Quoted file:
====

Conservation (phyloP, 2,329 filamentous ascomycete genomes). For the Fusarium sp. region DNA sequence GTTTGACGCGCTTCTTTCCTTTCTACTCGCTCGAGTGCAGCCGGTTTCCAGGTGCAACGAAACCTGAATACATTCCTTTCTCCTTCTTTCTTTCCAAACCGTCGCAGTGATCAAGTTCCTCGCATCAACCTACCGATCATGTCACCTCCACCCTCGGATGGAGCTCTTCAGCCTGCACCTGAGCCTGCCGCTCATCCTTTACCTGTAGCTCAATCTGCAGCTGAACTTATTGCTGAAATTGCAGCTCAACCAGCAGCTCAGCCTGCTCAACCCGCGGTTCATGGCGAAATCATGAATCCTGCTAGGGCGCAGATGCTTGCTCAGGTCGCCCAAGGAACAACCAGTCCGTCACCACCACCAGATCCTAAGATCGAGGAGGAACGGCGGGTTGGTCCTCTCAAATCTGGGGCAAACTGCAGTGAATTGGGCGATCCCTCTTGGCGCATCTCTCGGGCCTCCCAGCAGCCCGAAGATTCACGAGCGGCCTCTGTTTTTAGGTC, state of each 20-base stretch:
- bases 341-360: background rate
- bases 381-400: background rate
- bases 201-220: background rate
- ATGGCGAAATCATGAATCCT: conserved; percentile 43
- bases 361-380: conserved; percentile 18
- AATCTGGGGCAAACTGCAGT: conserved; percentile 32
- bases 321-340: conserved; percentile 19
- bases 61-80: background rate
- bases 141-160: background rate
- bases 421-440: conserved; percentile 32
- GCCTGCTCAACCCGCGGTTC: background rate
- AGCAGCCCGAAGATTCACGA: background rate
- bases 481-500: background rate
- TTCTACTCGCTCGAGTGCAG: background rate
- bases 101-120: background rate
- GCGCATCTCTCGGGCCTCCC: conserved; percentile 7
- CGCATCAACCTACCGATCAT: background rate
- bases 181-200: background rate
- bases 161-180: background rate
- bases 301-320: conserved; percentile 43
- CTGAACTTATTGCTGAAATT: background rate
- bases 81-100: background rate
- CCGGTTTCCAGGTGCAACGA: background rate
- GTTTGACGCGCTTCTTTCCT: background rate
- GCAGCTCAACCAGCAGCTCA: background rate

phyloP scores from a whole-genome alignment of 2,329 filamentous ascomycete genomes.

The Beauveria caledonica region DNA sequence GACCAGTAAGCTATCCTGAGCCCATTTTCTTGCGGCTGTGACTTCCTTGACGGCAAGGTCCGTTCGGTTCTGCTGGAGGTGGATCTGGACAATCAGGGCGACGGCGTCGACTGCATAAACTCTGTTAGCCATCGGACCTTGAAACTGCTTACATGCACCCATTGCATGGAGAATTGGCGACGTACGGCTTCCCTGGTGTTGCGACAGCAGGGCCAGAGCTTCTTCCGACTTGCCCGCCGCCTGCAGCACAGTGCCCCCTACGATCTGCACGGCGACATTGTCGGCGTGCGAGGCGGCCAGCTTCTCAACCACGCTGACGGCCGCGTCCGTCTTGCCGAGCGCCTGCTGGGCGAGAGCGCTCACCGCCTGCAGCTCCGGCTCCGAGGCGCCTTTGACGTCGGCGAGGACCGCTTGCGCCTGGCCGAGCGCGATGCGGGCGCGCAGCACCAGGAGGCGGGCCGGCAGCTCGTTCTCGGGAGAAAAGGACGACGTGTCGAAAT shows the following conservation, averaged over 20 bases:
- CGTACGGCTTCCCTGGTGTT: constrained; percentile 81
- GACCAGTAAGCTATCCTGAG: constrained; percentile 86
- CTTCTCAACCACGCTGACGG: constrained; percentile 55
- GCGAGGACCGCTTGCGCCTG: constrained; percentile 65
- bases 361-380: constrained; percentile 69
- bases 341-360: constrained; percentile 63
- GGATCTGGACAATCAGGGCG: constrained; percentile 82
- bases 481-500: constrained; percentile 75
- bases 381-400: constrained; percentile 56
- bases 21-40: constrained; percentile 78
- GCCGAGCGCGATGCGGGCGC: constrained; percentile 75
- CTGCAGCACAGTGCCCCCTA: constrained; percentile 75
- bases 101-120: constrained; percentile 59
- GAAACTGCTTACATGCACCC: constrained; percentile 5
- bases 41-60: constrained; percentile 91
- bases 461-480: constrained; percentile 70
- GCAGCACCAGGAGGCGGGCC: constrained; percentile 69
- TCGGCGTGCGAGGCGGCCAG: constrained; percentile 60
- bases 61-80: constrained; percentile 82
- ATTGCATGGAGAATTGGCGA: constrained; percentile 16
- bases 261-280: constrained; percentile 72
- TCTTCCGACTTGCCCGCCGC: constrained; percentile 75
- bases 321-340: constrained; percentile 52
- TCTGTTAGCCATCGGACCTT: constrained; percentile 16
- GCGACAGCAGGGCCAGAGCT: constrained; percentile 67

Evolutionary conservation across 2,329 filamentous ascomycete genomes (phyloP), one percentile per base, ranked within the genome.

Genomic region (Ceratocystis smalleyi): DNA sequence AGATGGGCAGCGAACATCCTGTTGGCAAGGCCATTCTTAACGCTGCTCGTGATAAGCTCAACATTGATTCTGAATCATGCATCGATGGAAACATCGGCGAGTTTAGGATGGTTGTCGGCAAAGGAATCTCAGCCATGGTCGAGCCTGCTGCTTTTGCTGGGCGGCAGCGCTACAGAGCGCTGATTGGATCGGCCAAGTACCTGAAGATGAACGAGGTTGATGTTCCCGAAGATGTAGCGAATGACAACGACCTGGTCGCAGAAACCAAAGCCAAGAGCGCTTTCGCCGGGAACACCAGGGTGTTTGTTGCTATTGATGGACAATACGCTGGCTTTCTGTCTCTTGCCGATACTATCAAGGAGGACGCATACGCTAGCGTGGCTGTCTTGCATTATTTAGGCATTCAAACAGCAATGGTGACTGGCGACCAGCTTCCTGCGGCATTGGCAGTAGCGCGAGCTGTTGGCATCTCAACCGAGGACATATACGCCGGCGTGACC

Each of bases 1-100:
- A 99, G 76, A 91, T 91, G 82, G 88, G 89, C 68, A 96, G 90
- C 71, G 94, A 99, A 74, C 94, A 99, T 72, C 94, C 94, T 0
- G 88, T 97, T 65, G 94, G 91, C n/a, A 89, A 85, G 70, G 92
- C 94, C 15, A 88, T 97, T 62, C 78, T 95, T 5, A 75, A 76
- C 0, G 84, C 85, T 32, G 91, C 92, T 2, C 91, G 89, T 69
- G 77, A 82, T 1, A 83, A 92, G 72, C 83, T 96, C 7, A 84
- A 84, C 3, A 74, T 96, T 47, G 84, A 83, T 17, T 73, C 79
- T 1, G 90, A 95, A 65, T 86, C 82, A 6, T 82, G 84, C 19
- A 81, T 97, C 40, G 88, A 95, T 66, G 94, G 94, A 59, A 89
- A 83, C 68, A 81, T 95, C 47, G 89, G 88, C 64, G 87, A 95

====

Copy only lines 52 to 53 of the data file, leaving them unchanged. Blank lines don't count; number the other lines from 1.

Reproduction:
- TCTGTTAGCCATCGGACCTT: constrained; percentile 16
- GCGACAGCAGGGCCAGAGCT: constrained; percentile 67